The Assassination of Gen. Qasem Soleimani by GARY LEUPP

In 2003 the U.S. committed the crime of the century, invading, destroying and occupying the modern state of Iraq, ushering in an era of misery, terror and chaos in the region. Or one could say that the invasion continued an era launched by the ill-fated invasion of Afghanistan in October 2001, justified by the 9/11 attacks, which—have you noticed?—is ending in abject failure and humiliating retreat.

Within a year after the invasion of Iraq, a branch of al-Qaeda appeared in the wrecked country, where (despite the lies of George W. Bush, Dick Cheney, Colin Powell and others) it had never, ever existed before. It quickly found recruits among the Sunnis, whose basic institutions (the Baath Party and the national army) had been dissolved by the clueless occupiers. Largely suppressed during the U.S. “surge” in 2007, al-Qaeda in Mesopotamia morphed into ISIL, establishing a base in Raqqa, Syria by 2013. Therefrom it fanned back across Iraq, taking the cities of Mosul, Ramadi, Tikrit and Fallujah as the demoralized, incompetent U.S.-trained Iraqi forces bolted in 2015.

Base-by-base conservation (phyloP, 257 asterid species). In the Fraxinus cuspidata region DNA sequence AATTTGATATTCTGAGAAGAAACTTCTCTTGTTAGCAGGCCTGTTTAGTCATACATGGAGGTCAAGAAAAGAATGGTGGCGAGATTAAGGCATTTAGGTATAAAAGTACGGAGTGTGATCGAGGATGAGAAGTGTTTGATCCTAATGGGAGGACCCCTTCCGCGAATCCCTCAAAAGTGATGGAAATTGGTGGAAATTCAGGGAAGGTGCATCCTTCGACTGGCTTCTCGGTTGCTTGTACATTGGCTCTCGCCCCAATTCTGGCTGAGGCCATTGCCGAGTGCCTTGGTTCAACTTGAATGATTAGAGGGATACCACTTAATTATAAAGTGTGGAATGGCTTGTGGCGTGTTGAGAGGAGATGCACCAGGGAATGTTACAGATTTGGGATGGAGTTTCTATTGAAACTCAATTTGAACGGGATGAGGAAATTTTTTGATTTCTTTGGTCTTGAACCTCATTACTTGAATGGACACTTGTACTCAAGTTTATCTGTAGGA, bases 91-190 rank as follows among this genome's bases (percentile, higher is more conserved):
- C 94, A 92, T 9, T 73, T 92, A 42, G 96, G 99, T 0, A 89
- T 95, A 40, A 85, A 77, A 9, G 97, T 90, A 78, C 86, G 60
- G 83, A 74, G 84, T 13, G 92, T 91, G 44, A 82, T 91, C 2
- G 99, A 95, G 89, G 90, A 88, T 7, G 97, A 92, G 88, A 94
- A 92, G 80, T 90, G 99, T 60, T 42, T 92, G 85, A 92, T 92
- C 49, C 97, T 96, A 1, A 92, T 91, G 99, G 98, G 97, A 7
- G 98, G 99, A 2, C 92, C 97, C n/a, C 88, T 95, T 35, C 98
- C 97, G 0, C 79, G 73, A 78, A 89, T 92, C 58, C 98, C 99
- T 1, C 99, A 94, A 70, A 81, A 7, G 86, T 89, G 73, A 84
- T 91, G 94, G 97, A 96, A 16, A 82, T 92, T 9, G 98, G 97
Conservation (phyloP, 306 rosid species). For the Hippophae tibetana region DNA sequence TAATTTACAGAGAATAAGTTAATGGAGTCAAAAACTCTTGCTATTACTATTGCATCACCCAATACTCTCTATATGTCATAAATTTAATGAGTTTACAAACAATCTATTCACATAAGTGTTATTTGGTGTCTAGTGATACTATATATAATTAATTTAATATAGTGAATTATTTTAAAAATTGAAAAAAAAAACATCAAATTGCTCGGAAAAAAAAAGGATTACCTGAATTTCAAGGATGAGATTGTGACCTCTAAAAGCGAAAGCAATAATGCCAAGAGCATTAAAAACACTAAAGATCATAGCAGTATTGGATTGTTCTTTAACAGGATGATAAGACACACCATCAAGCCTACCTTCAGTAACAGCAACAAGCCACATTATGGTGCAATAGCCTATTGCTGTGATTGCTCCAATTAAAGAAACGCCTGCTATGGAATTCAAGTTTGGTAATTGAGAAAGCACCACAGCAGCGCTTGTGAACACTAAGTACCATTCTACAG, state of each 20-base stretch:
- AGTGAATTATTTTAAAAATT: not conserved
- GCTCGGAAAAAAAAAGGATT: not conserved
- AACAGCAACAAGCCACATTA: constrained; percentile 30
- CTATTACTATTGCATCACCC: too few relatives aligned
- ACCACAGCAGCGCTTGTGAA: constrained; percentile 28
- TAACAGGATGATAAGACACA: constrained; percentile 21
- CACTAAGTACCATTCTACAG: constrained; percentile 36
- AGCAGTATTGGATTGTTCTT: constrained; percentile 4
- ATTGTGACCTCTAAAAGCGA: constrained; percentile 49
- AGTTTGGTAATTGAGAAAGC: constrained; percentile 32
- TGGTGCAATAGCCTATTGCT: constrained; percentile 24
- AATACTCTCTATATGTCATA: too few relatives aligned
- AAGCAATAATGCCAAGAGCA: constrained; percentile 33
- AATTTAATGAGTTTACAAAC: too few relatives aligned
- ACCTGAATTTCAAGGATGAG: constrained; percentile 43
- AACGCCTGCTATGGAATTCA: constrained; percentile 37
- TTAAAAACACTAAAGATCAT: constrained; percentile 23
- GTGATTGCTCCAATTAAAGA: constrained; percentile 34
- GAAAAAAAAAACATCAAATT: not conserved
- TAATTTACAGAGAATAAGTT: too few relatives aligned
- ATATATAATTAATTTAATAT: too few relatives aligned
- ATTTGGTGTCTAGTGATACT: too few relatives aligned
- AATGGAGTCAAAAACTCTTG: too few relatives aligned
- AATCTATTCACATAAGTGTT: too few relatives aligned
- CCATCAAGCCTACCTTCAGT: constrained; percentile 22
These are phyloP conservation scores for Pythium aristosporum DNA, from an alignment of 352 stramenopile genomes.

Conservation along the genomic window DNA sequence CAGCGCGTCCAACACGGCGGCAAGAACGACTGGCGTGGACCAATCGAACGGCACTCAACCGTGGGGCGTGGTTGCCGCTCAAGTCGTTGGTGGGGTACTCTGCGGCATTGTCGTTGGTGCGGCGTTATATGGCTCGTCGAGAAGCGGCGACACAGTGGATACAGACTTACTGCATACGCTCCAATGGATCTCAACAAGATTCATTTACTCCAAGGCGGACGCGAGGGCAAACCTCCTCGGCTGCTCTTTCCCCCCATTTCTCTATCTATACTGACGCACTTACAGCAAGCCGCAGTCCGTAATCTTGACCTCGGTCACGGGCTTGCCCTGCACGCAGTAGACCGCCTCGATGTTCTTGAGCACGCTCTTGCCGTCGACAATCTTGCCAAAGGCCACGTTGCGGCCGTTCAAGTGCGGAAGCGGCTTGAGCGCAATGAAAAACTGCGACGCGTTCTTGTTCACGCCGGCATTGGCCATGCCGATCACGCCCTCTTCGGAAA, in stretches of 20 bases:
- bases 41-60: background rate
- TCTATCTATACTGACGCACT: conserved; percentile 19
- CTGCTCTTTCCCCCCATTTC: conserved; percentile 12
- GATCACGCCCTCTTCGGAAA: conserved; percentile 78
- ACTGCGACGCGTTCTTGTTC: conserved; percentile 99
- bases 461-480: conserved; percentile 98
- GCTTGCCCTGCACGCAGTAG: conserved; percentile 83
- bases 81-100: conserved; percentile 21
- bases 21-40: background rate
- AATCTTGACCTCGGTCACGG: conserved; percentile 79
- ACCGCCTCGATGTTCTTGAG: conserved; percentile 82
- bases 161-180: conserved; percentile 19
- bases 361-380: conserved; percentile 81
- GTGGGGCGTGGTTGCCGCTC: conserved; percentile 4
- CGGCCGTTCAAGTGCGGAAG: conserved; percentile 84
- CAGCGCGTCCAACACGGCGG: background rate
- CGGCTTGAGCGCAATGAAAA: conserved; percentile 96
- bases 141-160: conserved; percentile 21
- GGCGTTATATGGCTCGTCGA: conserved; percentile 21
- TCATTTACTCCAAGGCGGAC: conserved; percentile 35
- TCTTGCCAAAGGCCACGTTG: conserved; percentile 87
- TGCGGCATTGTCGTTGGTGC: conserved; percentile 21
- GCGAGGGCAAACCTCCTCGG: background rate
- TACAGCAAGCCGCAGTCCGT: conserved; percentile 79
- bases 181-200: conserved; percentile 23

For a decade, the U.S. had inflicted misery upon misery on the Iraqi people. Now the worst type of fiends imaginable—men who enslaved Yezidis, raped non-Muslim women, crucified and beheaded children, pulverized monuments, buried people alive, burned a captured pilot alive in a cage—were taking over Iraq. The situation was so dire that the Iraqi government requested a return of the (hated) U.S. troops to aid in the war against the even worse threat of ISIL.